Sometimes the universe aligns to make you think. In the same week I came across the following two texts. The contradictions between the two really sum up the ways in which we create an environment which treats students as incapable of making decisions about themselves.
Text One: “Getting students to complete surveys and tests was the biggest challenge from the first year of the [learning gain] projects. Compulsion has led to the greatest student engagement...” (p.8 Kandiko Howson/HEFCE 2017)
Text Two: The Mental Capacity Act: Nothing about me, without me
Start by thinking I can make a decision
Do all you can to help me make my own decision
Don’t treat me as unable to decide, just because you think my decision is unwise
If you make a decision in my best interests, you must consider my thoughts, wishes and feelings
Before making a decision for me, ask if your aims could be achieved in a less restrictive way
In this blog, I’m not going to self-censor (much) and its topic is autonomy, I am not exploring definitions of student engagement here. I spend a lot of time wondering about the ways in which we infringe students’ autonomy whilst stressing the importance of independent learning. I’ve developed a model which juxtaposes ideas of student need with ideas of student autonomy, and let me tell you that when the idea of the student is characterised by concern, and need is perceived as being high, then it looks bad for autonomy.
So why do we infringe autonomy? Well, looking at the HEFCE document, when we think that otherwise students won’t do what we want (and for whose benefit do we want them to do it? Ours or theirs?). Or when we think that we know better and students might be in danger of causing themselves harm. Or when we don’t agree with their actions.
And yet, look at the poster, under the Mental Capacity Act (2005) people can decide for themselves, even when their medical team think they’re unwise. This applies when those people have dementia, or when they are younger than most HE students. The Mental Capacity Act (MCA) applies to people of 16 and above, but under certain circumstances even children below 16 can consent to, or refuse treatment, against the wishes of their parents.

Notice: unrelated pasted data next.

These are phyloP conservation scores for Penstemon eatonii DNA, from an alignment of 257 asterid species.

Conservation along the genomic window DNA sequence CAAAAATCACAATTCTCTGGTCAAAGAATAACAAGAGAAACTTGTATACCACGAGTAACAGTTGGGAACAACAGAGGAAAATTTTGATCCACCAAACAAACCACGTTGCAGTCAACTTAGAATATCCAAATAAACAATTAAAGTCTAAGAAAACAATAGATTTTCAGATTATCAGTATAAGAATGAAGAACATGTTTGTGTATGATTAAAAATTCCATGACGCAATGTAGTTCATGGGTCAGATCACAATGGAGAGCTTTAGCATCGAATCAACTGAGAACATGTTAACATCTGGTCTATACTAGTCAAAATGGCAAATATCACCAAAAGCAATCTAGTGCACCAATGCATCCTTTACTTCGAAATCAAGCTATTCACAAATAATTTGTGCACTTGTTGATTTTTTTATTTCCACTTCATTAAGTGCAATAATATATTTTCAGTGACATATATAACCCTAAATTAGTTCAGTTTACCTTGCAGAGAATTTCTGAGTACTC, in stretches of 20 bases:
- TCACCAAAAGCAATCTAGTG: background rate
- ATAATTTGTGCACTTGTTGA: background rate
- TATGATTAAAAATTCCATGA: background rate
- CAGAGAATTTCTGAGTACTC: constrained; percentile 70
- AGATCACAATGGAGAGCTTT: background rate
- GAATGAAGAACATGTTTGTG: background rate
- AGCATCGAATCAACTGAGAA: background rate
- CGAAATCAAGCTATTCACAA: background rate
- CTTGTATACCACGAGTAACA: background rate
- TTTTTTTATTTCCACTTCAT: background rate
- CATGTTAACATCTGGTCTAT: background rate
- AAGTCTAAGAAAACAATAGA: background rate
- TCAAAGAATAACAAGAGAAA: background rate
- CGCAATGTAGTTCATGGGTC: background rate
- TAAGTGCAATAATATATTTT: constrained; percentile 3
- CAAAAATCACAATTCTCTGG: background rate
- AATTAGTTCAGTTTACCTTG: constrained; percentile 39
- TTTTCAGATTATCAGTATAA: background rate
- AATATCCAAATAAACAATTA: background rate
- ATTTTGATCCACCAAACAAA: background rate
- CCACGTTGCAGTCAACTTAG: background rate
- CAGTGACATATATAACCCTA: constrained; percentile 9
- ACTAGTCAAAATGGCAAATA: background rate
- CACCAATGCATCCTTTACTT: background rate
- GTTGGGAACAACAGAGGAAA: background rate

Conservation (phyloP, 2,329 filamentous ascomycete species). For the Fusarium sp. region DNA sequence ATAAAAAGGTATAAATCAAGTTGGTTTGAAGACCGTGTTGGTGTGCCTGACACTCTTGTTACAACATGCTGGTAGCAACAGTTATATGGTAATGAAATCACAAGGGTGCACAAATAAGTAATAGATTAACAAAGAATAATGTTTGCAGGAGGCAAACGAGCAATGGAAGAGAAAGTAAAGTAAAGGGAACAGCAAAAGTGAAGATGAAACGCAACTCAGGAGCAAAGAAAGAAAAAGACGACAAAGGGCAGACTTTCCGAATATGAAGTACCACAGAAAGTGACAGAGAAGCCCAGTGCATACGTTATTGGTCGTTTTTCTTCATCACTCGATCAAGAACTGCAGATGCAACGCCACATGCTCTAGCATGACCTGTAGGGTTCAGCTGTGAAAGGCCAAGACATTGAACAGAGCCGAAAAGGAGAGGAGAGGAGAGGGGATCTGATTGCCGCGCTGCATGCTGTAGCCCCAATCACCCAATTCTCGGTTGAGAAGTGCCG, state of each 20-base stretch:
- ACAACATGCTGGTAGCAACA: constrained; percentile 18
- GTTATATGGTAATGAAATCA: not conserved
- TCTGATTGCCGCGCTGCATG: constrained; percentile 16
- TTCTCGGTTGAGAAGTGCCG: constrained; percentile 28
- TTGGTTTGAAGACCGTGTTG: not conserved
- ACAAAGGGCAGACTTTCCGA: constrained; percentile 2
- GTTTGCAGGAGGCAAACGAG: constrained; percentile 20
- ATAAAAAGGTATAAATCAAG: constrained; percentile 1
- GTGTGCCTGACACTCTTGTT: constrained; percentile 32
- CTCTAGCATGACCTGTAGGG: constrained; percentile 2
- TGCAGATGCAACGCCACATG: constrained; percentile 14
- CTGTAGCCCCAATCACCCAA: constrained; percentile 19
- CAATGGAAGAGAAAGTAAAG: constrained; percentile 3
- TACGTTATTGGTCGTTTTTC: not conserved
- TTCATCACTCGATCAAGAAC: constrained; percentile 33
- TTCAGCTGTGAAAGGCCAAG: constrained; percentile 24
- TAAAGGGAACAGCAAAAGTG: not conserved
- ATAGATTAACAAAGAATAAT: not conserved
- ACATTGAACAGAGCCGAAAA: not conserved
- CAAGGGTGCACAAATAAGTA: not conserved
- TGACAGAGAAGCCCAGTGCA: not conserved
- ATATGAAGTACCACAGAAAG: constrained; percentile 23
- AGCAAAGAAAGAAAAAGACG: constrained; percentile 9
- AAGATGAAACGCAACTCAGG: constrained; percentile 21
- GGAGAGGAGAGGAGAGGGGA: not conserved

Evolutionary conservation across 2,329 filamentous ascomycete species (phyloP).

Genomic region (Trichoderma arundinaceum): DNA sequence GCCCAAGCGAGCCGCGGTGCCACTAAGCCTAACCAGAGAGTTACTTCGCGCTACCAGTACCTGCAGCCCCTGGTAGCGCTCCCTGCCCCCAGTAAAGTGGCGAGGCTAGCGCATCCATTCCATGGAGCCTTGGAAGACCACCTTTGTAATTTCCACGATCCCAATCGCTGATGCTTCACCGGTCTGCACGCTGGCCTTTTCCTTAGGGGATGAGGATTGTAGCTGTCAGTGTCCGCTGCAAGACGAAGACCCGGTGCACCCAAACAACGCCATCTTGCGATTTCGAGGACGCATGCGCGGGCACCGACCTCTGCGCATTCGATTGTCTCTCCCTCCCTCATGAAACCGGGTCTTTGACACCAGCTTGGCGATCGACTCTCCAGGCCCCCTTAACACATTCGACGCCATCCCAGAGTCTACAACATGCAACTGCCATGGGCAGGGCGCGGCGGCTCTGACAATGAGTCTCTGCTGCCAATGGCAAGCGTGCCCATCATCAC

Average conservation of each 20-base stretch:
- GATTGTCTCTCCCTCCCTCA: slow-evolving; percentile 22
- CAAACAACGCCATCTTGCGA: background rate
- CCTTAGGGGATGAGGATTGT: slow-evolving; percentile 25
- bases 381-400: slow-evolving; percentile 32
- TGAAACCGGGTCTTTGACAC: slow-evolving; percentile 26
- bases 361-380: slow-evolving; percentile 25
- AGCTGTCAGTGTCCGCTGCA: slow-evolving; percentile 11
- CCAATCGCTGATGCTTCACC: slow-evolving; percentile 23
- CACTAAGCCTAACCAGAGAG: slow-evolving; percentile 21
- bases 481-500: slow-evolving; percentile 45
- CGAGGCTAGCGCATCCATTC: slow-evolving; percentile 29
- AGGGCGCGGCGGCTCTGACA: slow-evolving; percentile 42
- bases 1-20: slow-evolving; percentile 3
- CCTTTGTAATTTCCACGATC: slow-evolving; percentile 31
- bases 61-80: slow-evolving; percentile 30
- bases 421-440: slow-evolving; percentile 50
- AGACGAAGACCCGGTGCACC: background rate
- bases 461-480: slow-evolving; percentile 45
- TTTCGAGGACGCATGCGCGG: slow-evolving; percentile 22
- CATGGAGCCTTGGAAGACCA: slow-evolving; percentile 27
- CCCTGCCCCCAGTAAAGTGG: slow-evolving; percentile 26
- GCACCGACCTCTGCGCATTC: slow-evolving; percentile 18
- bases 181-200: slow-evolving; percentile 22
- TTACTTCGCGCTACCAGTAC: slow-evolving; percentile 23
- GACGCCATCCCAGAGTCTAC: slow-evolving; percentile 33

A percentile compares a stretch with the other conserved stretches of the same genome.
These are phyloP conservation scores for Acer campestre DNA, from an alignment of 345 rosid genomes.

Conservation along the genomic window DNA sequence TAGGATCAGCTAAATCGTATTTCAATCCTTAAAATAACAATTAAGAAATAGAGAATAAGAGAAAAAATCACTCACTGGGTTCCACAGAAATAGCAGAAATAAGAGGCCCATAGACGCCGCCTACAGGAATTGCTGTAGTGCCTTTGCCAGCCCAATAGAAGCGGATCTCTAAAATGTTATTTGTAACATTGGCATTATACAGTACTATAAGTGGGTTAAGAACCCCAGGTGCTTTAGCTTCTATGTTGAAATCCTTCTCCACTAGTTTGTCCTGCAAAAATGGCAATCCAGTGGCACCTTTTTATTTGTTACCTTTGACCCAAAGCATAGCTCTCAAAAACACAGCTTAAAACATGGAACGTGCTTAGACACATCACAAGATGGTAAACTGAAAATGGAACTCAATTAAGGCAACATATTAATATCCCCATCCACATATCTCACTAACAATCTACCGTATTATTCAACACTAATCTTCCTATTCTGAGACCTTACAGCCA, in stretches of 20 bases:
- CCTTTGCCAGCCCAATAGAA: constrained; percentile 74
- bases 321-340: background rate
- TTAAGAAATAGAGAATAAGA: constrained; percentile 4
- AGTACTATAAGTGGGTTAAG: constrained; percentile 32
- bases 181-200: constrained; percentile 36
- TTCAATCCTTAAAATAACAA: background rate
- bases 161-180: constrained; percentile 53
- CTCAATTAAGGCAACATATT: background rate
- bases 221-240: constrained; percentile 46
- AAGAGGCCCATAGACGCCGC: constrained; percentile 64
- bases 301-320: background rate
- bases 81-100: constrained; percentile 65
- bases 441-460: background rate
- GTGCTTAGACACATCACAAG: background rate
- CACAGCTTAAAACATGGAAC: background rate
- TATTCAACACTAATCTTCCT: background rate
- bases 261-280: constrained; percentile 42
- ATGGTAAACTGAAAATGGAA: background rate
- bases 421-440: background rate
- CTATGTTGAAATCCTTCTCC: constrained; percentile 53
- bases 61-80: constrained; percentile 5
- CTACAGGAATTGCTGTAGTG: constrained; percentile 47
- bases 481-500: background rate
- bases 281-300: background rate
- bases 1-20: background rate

So why do we compel students not to make ‘bad’ decisions, when if they were patients they would be granted the capacity to make those decisions and to live with the consequences?
If we apply the MCA test the ‘because they are young’ argument doesn’t stand up.
‘We’ve always done it like this’ is compelling - because we have always done it like this. But the medical profession used to be paternalistic, and the poster is evidence of change there.
‘We’ll have to pick up the pieces’ - in a climate of student satisfaction that is a significant risk. But how educational is it to be prevented from making mistakes and from dealing with the consequences? After much thought, and a PhD on this topic, I can make the whole thing as complicated as you like, but actually it may be very simple. ‘What did you learn from [fill in the blank]’. If what you learned was that you do what the grown ups tell you to do and that if you choose not to they’ll sort it out, then maybe it’s time to think again about our practices.
So what kinds of compulsion can you remove from your HE practice… and are you brave enough?
Kandiko Howson, C.B.(2017) Evaluation of HEFCE’s Learning Gain Pilot Projects Year 1 Report July2017 http://www.hefce.ac.uk/media/HEFCE,2014/Content/Pubs/Independentresearch/2017/Evaluation,of,HEFCEs,Learning,Gain,Pilot,Projects,Year,1,Report/2017_lgeval.pdf [accessed 4.4.18]
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